Back to all articles
Image démontrant un déjeuner riche en protéines et glucides

Does eating breakfast have a positive impact on your health?

Some people prefer starting their day by eating breakfast, while others don’t have any appetite waking up. Whether we eat breakfast first thing in the morning or a bit later, eating in the morning gives your body the energy it needs to accomplish your daily activities. It also helps regularize your appetite throughout the day and to add more fiber to your daily intake. Keeping from high-calorie snacks and finishing your dinner late at night can help you regain your morning appetite. Of course, listening to your body and eating when you are hungry is what matters most.

What is a good breakfast?

According to Canada’s food guide, a healthy meal includes about:

  • 50 % fruits and vegetables
  • 25 % protein foods
  • 25 % whole grain foods This suggestion also counts for breakfast! A study on the impact of breakfast on metabolic and digestive health states that a protein-rich and lower glycemic breakfast can provide more energy to our bodies. Eating protein and glycemia-rich breakfasts is even better for your general health status and even prevents metabolic or hepatic diseases in the long term. It certainly is a great habit to take on. But what type of protein should we favor for breakfast?

The answer: your favorite protein!

In fact, what is of utmost importance is choosing food that you enjoy and can integrate easily into your morning habits. People preferring to eat early can be prone to choose food that is easy to prepare. Nut butter, nuts and seeds, low-fat dairy products, and beans are easy to integrate. Eggs are also an excellent source of protein au other essential nutrients and are easy to cook. You can even hard-boil some a few days in advance to help save some time. Certified organic eggs from Quebec that Fergus offers on the market come from hens that:

  • Are raised in free-range operations
  • Have outdoor access
  • Are fed certified organic feed

Friendly reminder: A majority of fruits and vegetables!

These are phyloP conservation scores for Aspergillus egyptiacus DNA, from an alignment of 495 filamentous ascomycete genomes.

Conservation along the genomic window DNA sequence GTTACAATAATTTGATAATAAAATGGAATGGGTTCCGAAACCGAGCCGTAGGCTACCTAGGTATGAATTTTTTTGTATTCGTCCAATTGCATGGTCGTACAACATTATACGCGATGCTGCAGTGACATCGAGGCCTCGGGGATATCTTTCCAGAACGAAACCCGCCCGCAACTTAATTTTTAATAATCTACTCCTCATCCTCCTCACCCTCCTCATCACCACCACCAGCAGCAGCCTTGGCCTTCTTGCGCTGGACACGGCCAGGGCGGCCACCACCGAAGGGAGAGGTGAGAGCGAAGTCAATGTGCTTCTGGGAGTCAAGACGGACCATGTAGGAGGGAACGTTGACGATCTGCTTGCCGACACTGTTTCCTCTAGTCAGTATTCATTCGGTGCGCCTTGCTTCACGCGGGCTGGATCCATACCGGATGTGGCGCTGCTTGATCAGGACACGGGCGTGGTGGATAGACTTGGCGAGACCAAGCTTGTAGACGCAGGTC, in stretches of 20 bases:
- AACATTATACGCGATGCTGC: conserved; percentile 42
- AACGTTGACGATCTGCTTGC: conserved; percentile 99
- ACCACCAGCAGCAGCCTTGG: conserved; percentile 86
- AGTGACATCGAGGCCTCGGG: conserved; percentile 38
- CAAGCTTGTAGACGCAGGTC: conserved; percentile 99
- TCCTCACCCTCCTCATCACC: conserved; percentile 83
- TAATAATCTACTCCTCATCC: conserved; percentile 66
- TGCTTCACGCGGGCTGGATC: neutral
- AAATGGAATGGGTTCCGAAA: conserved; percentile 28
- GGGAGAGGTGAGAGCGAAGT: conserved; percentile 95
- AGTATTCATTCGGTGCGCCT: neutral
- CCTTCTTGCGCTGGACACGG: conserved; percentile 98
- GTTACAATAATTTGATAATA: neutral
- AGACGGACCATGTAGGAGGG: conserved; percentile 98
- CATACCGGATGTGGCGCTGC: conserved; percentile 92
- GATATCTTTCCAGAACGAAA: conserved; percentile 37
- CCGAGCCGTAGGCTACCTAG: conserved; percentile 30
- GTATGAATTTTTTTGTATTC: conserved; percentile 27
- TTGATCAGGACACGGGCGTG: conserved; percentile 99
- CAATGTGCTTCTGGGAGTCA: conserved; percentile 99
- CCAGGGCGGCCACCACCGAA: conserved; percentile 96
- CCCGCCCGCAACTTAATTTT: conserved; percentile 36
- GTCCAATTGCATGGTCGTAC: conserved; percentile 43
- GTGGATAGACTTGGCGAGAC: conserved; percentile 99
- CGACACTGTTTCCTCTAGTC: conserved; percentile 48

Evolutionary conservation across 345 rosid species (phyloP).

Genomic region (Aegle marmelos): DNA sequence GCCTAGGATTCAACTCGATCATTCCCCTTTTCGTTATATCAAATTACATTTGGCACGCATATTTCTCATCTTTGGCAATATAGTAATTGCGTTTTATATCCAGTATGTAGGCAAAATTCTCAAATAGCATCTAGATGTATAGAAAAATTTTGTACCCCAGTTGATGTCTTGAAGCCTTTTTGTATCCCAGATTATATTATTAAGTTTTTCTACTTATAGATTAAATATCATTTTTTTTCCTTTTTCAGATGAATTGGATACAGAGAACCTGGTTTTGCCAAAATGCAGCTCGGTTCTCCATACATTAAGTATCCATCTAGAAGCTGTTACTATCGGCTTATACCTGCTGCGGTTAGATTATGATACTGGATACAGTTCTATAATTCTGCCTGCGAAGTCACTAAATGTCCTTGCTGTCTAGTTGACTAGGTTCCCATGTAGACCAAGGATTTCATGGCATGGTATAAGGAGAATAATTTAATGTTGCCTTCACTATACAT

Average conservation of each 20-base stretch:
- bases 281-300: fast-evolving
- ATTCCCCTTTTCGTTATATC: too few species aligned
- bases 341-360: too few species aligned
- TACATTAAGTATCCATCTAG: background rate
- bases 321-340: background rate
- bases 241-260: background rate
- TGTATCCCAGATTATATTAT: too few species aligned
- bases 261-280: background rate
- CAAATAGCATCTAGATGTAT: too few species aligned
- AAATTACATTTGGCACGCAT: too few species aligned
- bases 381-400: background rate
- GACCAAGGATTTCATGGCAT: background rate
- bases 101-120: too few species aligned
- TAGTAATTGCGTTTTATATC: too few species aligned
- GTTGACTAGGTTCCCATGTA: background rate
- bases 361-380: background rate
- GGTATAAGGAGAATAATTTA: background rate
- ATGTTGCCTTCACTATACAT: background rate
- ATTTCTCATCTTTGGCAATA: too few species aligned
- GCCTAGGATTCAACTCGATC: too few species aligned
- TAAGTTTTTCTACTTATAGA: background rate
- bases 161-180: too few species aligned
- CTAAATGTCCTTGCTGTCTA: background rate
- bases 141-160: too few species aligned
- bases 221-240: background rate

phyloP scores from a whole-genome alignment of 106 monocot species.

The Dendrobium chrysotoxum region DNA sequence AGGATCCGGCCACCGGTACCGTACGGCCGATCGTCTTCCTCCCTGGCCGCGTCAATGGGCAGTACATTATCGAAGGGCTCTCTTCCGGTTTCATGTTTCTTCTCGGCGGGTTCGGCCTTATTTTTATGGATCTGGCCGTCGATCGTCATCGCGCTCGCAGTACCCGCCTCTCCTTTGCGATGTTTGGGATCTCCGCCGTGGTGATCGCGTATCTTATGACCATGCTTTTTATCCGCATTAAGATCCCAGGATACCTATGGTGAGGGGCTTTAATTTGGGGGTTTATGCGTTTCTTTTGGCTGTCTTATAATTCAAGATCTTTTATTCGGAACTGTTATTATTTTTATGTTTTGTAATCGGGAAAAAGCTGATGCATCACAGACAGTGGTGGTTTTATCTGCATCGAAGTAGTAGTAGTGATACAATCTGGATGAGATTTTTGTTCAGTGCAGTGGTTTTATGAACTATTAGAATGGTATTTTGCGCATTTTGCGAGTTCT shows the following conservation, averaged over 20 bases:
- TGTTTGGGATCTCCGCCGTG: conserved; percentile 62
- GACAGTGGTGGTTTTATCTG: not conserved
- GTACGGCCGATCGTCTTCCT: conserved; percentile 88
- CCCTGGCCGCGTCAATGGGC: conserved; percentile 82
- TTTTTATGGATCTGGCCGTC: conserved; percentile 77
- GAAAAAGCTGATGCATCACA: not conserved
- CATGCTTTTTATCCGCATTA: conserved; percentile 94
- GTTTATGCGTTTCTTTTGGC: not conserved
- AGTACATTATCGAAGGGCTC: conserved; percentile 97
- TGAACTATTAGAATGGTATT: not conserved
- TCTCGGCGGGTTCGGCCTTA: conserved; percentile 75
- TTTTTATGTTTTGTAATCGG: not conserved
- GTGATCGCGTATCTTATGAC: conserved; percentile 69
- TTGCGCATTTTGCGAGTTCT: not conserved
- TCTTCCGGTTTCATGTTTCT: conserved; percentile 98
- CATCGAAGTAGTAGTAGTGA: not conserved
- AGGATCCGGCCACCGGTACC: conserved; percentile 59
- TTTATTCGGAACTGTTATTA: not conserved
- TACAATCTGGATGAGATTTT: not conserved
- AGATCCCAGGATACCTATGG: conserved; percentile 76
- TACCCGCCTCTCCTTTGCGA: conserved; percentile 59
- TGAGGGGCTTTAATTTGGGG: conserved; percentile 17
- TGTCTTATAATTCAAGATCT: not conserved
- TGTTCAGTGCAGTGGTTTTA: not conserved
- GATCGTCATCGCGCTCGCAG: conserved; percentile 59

The most recent version of Canada’s food guide reminds us of the importance of including fruits and vegetables so that they compose about half of our meals, breakfast included. It can be as simple as a banana, grapefruit, or orange. A few slices of tomato as a side or last night’s leftover veggies in an omelet, and there you have it! Fruits and vegetables are excellent sources of fiber, containing quality glycemia. What could be other sources of fiber and quality glycemia?

Whole grains

Whole grain foods are rich in fiber, minerals, and vitamins that also help prevent many types of disease. However, Canada’s food guide recommends avoiding transformed whole grain foods containing high levels of:

  • Sugar
  • Sodium
  • Saturated fat

The importance of hydrating

Avoiding these previous ingredients will also help you hydrate properly. The adult body contains an average of 65 % water, making it essential for healthy nutrition. A little glass of water is a great way to start your day. Milk, other enriched unsweetened plant-based drinks, tea, and coffee are also great hydration sources.

Eating breakfast is one good habit to have

Experts agree that having breakfast is good for your health! Of course, only if it contains healthy food. By preparing it yourself, you pick the ingredients that form your meal and portions to fulfill your appetite. If you integrate transformed food into your breakfast, check the information labels to balance your daily intake. At Fergus, we carefully select every product you can find on our market and list all their ingredients to help you pick what is best for yourself and your household.

Other recent articles